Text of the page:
From swanky IT parks to slums and from commercial areas to premium residential hubs, Bengaluru Central Lok Sabha constituency presents a picture of contrasts. This segment is a Bharatiya Janata Party (BJP) stronghold despite having more Assembly segments won by the Congress.
It was carved out of Bengaluru North and Bengaluru South Lok Sabha constituencies in 2008. P.C. Mohan of the BJP won from here in both the 2009 and 2014 elections — the second time with a higher vote share.
Mr. Mohan, who is aiming for a third consecutive victory, is basing his poll plank on bringing the long-pending suburban rail project back to life, among other promises. But observers say it may not be a cakewalk for him.
Complex urban matrix
The ‘cosmopolitan’ Bengaluru Central has a significant number of linguistic and religious minority communities, apart from being home to people from across economic classes. The challenges vary accordingly — from infrastructural interventions and solution to the traffic situation, to something as basic as ensuring regular drinking water supply.
Mr. Mohan will have a face-off with Rizwan Arshad of the Congress for the second time in the constituency. In 2014, Mr. Mohan had defeated Mr. Arshad by a margin of over 1.3 lakh votes. This time, Mr. Arshad, an MLC, has the support of Congress ally the Janata Dal (S).
Of the eight Assembly segments in Bengaluru Central constituency, five are held by the Congress and three by the saffron party. The combined vote share of the Congress and the JD(S) in the Lok Sabha constituency had, however, dipped from 55.19% in 2009 to 40.94% in 2014 elections.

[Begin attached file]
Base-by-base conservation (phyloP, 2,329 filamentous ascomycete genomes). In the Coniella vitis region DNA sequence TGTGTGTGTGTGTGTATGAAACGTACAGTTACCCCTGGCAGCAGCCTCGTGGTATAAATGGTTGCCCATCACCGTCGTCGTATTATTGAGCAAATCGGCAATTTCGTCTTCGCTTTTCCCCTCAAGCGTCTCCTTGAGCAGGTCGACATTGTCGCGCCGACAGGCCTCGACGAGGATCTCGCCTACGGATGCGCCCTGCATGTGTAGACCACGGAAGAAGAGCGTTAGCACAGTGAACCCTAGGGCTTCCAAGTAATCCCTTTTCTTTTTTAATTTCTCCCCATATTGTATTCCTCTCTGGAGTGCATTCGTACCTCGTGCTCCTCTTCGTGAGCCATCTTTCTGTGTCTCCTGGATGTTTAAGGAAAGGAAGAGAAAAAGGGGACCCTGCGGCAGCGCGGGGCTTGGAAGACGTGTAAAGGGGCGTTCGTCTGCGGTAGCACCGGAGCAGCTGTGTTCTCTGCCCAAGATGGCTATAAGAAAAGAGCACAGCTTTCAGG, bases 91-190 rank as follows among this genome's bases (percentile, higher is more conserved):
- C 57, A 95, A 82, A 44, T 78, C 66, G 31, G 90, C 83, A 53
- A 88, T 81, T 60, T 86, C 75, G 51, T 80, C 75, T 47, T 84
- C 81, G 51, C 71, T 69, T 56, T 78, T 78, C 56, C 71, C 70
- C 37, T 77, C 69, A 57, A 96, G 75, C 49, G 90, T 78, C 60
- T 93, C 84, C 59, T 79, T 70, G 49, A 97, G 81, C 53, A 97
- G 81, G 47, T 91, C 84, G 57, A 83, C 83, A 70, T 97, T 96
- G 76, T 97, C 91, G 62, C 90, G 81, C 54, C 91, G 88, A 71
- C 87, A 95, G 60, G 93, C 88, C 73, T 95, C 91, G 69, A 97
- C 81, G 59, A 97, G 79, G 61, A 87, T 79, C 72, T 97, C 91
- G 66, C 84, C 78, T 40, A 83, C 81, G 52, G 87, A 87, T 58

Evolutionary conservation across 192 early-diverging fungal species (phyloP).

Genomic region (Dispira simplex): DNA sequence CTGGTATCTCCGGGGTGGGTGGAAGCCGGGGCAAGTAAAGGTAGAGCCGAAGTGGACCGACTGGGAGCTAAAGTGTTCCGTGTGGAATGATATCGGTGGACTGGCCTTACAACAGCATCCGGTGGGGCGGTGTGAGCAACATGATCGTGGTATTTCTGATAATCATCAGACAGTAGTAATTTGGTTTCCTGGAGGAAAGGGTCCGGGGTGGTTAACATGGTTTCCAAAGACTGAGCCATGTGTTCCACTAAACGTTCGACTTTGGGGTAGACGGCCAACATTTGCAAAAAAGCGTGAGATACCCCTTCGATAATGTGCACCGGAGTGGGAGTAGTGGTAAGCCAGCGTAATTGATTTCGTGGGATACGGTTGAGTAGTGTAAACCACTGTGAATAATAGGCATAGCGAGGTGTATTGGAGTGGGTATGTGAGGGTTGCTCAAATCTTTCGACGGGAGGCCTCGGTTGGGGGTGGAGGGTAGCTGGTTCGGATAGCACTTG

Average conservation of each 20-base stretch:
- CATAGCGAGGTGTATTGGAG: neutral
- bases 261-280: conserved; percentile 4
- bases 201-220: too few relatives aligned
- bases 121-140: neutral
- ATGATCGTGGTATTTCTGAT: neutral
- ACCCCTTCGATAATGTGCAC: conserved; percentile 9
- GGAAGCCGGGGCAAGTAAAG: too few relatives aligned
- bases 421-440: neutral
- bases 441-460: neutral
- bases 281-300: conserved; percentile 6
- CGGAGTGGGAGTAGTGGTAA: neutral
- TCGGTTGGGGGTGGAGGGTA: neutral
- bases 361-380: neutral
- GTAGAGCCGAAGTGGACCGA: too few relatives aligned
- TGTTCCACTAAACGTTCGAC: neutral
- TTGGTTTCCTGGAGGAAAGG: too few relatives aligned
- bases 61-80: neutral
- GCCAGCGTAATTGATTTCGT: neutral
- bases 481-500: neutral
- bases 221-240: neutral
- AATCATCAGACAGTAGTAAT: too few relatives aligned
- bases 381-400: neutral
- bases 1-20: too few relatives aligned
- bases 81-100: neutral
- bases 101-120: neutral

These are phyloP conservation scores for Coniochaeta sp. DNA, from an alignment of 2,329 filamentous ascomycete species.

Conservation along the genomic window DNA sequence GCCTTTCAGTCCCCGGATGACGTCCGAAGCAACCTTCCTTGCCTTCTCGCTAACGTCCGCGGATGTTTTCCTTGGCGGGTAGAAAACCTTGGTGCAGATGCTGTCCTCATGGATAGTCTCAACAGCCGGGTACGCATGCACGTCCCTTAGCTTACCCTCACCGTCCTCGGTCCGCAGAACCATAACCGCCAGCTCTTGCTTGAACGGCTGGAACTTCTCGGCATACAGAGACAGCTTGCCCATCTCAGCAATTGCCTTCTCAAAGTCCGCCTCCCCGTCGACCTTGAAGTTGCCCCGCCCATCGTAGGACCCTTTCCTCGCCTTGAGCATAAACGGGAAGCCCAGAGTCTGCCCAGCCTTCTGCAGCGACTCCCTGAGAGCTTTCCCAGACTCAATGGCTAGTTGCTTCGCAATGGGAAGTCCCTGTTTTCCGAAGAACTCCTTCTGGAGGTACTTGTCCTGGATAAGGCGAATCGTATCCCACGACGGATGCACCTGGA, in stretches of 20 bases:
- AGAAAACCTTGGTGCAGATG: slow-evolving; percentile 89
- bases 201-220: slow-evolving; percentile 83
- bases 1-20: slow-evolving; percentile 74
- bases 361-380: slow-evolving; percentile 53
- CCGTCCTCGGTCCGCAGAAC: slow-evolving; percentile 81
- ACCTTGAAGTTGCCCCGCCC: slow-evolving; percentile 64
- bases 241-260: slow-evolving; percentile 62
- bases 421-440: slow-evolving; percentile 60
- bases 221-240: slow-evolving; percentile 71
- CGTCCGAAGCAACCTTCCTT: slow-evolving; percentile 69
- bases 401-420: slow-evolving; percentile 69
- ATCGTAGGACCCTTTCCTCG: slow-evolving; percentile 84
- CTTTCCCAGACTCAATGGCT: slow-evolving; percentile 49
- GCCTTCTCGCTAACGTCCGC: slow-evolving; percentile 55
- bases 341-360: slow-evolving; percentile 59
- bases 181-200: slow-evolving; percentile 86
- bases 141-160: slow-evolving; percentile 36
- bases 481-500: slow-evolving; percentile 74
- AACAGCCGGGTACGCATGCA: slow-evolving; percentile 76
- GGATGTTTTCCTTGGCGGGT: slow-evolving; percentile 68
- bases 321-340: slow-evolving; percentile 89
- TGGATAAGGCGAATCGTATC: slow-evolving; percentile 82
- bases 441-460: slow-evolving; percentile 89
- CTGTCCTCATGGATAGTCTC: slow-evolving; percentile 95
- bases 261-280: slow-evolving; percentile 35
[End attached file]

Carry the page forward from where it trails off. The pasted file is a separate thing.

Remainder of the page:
Mr. Arshad is confident that the JD(S) support will help him get more votes. He believes he has an upper hand as Mr. Mohan “has failed to deliver on his promises and this has lead to resentment among people”.
Prakash Raj factor
Also in the fray this time is actor-turned-politician Prakash Raj, who is making his political debut as an Independent candidate. He has been conducting meetings with labour unions, women’s organisations, and residents’ welfare associations, making appeals in multiple languages, and pitching his candidature as an “alternative” politics that the country needs.
He has the backing of multiple organisations and smaller parties, as well as that of the Aam Aadmi Party (AAP), which has decided not to contest in these elections to ensure that “anti-BJP” votes are not split. In 2014, the AAP’s V. Balakrishnan overtook the JD(S) in Bengaluru Central and finished third.
Political analyst Sandeep Shastri says though the presence of Mr. Raj in the fray will cut into the Congress vote share, it is unlikely to be significant. “Those who are anti-BJP are likely to vote for the Congress as they feel a candidate fielded by a political party is better equipped to take on another candidate,” he says.